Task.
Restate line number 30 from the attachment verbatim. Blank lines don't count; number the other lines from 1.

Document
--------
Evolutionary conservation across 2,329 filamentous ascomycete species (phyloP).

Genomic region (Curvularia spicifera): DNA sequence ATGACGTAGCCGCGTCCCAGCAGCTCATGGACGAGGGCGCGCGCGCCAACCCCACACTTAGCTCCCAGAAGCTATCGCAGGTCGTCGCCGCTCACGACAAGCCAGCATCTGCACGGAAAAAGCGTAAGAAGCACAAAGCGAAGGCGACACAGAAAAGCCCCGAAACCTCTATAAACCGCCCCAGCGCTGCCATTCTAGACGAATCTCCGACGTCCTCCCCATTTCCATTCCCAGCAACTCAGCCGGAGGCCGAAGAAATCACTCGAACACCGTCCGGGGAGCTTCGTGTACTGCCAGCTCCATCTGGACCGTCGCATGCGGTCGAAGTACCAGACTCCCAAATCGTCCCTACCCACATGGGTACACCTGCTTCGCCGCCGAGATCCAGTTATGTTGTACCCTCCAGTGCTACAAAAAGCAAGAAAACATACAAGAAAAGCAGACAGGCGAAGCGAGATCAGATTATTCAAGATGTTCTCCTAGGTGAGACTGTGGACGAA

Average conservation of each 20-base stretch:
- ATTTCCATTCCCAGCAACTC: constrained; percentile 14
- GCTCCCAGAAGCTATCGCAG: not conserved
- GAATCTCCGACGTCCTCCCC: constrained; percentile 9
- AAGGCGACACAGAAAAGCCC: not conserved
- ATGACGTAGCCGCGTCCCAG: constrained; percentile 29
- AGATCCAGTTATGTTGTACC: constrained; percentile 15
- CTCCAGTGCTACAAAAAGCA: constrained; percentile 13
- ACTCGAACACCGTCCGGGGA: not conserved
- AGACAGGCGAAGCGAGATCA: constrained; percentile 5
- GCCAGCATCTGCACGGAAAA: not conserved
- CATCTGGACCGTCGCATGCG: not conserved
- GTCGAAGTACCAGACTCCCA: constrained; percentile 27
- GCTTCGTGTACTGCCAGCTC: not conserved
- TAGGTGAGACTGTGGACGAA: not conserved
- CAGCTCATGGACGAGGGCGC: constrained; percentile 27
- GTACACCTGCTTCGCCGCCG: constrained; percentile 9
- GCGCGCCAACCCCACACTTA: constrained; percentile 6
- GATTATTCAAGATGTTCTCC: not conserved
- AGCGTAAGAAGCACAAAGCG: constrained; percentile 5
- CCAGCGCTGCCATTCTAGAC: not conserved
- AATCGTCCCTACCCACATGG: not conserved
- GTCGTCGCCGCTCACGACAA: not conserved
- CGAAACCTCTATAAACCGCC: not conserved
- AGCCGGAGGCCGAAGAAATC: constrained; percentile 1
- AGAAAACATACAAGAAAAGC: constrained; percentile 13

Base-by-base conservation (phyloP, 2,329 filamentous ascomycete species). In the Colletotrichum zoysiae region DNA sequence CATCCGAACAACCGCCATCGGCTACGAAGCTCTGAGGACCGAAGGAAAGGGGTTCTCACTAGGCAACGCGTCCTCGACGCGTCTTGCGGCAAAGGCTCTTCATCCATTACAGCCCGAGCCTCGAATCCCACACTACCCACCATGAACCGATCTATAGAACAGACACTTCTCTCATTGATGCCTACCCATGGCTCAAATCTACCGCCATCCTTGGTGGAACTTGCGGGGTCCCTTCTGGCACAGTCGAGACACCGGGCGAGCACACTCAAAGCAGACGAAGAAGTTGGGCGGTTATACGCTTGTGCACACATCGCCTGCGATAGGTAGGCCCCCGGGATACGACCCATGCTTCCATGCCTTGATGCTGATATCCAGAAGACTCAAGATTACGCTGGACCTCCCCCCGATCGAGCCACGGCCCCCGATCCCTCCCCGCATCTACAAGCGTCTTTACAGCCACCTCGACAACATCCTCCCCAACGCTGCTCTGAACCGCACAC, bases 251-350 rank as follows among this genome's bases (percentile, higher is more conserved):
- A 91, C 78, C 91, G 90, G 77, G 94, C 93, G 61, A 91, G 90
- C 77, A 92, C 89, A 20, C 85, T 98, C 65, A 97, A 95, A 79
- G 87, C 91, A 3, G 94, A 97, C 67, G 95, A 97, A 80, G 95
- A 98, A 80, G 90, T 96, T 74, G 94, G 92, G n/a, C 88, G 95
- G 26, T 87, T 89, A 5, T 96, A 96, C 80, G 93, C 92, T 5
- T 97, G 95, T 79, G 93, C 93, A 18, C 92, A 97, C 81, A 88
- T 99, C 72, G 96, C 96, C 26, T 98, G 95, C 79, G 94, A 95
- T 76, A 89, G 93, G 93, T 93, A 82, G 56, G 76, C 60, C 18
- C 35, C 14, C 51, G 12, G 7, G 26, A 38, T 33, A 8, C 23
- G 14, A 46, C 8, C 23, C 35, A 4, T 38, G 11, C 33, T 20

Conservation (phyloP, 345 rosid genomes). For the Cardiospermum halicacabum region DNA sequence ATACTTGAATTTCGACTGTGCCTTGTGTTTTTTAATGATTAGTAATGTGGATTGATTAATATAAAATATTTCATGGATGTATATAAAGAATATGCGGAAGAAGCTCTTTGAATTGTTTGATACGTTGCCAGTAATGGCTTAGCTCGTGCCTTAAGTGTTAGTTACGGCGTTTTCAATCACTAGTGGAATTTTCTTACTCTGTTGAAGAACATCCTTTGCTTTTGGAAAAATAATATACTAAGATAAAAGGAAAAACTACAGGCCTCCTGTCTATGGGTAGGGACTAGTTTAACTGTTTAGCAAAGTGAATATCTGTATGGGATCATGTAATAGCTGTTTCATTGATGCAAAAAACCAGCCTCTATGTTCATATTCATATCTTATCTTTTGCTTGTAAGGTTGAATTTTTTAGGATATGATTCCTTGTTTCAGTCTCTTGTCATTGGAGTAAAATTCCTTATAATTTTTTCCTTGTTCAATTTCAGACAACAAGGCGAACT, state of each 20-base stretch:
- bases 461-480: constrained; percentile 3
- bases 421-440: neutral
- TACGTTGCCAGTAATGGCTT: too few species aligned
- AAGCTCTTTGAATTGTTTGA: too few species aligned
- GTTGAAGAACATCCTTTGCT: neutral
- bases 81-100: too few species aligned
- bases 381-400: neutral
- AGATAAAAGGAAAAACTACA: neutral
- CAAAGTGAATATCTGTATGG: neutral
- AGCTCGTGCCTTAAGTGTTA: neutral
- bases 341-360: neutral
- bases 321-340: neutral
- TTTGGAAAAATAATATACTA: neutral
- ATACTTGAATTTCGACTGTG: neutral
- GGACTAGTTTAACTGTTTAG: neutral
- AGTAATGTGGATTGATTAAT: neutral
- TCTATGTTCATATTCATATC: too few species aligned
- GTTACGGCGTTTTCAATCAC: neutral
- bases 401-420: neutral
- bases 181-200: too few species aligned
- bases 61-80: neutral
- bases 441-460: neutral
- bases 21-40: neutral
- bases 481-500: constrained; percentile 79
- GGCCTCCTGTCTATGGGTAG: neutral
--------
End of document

- A 91, C 78, C 91, G 90, G 77, G 94, C 93, G 61, A 91, G 90